At approximately the one-minute mark of “Hard to Clean”, the first song on Around the House, one can fairly confidently know exactly what’s in store for the album’s next 27 minutes. The band’s jangly guitar riffs and playful harmonies give the songs a lightness and a familiarity. It’s intentionally loose and rough around the edges as though these Melbourne rockers are just pals playing an impromptu set in someone’s basement. At times the semi-intentional sloppiness can feel tired or amateurish, but more often it presents as charming.
The group sticks pretty close to the same sound and form through most of the album building driving rhythms around Matthew Liveriadis’ guitar twang. Everything is loose and every single line is blurred almost beyond recognition. The dual vocals of Liveriadis and Carolyn Hawkins often don’t match up rhythmically, other times the mix is so unstable that the low-end gets buried in muddiness while the guitar flies above and bites hard. The description may not sound appealing, but the band makes it work. They have the pop sensibility of Belle and Sebastian’s sensitive jangle-pop and the casual playing style of Parquet Courts’ unpolished punk.
Chook Race’s songwriting is also quite simple most of the time. Some of Around the House’s best songs have one verse that Liveriadis and Hawkins repeat with varying levels of intensity. Take the album’s driving midpoint “At Your Door” for example. Liveriadis sings, “I’ll build a house out of wood and clay / The only tools you need to get away / With hands like magic I’ll turn that soil to crop / But in two short years I’ll receive a knock / At my door, at my door” and then repeats that sequence with a few very slight variations. It’s a track with great energy, a solid riff, and a lyrical story that’s simple but effective. The same is true of “Hard to Clean” and “Pictures of You”.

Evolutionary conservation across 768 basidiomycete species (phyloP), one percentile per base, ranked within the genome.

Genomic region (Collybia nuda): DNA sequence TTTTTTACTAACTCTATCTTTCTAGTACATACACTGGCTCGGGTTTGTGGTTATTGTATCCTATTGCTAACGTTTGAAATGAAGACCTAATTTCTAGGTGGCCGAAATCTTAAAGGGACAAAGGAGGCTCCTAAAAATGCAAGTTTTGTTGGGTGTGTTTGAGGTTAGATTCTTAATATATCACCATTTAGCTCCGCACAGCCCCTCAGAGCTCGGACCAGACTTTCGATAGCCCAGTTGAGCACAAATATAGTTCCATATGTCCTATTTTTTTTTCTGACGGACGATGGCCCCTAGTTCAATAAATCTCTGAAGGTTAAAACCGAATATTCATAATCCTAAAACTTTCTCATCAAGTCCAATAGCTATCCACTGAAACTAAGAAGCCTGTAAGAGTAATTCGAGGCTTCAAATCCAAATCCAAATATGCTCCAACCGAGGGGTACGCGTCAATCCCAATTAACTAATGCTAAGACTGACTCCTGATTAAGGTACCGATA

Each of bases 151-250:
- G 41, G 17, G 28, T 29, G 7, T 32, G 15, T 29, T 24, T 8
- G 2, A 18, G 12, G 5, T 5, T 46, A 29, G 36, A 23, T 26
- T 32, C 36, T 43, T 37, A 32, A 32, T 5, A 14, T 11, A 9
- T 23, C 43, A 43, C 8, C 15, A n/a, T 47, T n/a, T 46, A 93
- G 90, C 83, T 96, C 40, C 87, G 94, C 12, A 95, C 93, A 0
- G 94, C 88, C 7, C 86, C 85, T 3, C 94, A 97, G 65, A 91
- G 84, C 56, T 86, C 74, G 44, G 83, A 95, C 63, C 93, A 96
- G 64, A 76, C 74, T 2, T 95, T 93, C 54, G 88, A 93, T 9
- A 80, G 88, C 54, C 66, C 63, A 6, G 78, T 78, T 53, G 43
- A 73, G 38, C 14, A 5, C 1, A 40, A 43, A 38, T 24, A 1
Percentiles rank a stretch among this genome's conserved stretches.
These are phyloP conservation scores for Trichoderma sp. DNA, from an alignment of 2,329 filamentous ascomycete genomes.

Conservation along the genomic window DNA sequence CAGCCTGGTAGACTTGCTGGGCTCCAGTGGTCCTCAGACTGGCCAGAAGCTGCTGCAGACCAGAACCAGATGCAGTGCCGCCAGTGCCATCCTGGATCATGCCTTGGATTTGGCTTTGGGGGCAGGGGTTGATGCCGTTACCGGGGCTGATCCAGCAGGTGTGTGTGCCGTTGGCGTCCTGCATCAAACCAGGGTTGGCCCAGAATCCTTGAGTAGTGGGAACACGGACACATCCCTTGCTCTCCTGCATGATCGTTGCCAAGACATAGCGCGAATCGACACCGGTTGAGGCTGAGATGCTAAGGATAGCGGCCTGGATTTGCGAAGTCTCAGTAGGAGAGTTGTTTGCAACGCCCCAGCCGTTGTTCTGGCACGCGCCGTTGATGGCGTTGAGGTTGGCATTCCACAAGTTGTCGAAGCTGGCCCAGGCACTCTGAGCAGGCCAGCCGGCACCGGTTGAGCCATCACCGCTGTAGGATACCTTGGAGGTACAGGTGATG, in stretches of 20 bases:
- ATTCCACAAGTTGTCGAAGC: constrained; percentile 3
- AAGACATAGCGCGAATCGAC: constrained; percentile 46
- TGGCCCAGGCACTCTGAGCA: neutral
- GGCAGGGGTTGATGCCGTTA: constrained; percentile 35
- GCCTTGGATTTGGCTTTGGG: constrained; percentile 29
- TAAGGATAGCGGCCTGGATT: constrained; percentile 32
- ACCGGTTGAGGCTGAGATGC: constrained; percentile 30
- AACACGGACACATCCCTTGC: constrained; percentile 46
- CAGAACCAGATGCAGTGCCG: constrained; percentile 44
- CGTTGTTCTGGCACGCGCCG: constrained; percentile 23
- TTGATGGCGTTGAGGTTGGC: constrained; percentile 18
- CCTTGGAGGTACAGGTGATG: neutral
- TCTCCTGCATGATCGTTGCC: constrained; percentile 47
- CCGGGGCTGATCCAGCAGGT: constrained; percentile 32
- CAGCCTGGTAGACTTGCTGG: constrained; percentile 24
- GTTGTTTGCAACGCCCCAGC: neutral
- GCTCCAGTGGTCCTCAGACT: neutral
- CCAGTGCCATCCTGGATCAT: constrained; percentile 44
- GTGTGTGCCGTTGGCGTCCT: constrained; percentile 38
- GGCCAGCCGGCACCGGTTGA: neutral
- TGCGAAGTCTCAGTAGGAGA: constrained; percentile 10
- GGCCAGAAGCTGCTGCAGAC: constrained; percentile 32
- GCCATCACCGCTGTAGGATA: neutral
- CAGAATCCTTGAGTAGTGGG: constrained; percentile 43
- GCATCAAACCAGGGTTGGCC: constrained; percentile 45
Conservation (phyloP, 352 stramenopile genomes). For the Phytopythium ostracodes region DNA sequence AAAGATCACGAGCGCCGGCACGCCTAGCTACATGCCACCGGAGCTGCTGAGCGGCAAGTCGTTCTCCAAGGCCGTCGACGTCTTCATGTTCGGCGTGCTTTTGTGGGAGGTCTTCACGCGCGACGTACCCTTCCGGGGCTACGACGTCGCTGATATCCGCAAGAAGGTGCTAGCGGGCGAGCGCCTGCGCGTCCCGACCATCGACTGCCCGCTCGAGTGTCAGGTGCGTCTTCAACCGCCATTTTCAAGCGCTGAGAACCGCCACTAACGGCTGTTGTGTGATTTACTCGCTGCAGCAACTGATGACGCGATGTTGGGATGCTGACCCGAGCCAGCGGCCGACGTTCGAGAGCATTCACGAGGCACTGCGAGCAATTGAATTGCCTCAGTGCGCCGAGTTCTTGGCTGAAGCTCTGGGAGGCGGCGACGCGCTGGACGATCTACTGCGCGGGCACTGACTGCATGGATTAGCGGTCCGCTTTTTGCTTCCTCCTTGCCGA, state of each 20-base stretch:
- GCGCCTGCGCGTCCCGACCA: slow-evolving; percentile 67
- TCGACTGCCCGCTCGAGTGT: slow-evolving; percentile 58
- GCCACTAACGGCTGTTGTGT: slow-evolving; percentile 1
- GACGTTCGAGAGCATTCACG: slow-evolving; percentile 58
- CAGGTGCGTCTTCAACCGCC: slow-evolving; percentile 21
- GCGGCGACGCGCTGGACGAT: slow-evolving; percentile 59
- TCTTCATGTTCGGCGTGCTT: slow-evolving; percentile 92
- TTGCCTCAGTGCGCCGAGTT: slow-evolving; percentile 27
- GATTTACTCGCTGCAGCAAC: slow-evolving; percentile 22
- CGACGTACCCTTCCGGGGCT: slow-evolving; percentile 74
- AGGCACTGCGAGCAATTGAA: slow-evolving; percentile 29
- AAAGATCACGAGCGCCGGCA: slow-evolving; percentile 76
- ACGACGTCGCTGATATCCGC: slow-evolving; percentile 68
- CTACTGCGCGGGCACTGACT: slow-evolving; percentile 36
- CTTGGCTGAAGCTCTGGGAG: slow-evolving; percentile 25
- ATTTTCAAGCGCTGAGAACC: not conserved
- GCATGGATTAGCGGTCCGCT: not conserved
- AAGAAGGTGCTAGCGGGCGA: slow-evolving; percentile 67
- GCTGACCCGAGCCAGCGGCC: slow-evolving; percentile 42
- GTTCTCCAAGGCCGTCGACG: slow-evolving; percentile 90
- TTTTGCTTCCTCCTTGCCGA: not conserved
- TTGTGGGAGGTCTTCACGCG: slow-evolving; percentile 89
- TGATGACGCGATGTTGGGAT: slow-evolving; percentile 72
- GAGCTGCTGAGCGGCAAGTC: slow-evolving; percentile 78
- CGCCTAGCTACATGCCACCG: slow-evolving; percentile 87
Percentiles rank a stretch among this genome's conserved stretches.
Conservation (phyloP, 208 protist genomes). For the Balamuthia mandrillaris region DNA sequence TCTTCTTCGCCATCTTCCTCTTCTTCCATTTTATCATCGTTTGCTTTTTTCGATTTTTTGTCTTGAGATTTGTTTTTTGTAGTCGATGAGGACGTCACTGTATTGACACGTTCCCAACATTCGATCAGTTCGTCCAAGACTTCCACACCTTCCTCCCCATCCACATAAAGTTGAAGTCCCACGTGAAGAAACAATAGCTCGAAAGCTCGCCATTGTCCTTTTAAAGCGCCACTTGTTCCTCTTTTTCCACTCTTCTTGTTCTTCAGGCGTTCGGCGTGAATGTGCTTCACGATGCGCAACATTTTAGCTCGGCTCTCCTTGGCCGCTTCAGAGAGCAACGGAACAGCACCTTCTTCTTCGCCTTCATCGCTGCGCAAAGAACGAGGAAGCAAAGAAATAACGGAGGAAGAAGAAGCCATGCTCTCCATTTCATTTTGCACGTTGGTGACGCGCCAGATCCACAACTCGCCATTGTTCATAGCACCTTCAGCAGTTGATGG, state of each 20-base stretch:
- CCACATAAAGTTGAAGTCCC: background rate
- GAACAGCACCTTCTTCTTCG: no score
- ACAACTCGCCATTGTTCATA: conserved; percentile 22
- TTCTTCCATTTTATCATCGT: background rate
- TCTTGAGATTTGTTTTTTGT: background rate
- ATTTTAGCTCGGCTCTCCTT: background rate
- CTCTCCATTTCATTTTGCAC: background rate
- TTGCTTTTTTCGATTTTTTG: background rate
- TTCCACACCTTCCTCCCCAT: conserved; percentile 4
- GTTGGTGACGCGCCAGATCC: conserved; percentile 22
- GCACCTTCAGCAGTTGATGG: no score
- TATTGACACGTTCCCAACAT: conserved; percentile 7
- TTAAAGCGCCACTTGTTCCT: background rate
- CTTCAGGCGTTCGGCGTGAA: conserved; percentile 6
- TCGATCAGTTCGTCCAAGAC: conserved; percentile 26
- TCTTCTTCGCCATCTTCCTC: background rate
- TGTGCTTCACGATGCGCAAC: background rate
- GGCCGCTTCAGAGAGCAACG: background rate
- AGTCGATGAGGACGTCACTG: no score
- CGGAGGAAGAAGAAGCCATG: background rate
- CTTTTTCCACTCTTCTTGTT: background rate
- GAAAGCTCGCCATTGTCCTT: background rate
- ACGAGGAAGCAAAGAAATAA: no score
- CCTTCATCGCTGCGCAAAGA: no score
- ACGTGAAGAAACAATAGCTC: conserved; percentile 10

The album’s major weak points mostly stem from the band getting too far down one rabbit hole or another. “Eggshells” is somehow off in a way that brings the mood down and the serious story of a damaged relationship adds to that feeling. With the bouncing lightness on the rest of the album, it’s just out of place and it takes to long to get back to where it started. And “Lost the Ghost”, which has some of the album’s best guitar riffs, finds the band repeating themselves a few too many times without adding anything new to the sound or the words.
At times these missteps feel like the trio is trying to change the tone at bad times or in ineffective ways. “Pink & Grey”, however, is a tone shift at the perfect moment and in a way that suits the band. The song drops the drums and instead focuses on a dynamic moving bass line and pleasant harmonies without going too long. They still play it fast and loose with the vocal deliveries, but the mood changes and allows the two singers to work together in a different and more complex way. From there the album is able to ramp back up to a climax and a satisfying resolution.
Around the House isn’t Chook Race’s true first album, but for all it’s casual production and fun nature, it does sound like a work made with the intention of being something that turns heads. For fans of the lo-fi jangly sound, Chook Race should fit right in, and even for those outside of that scene, the band has something to offer in the way of accessible, fast-paced music. All they ask is that you come for a good time and don’t take anything too seriously.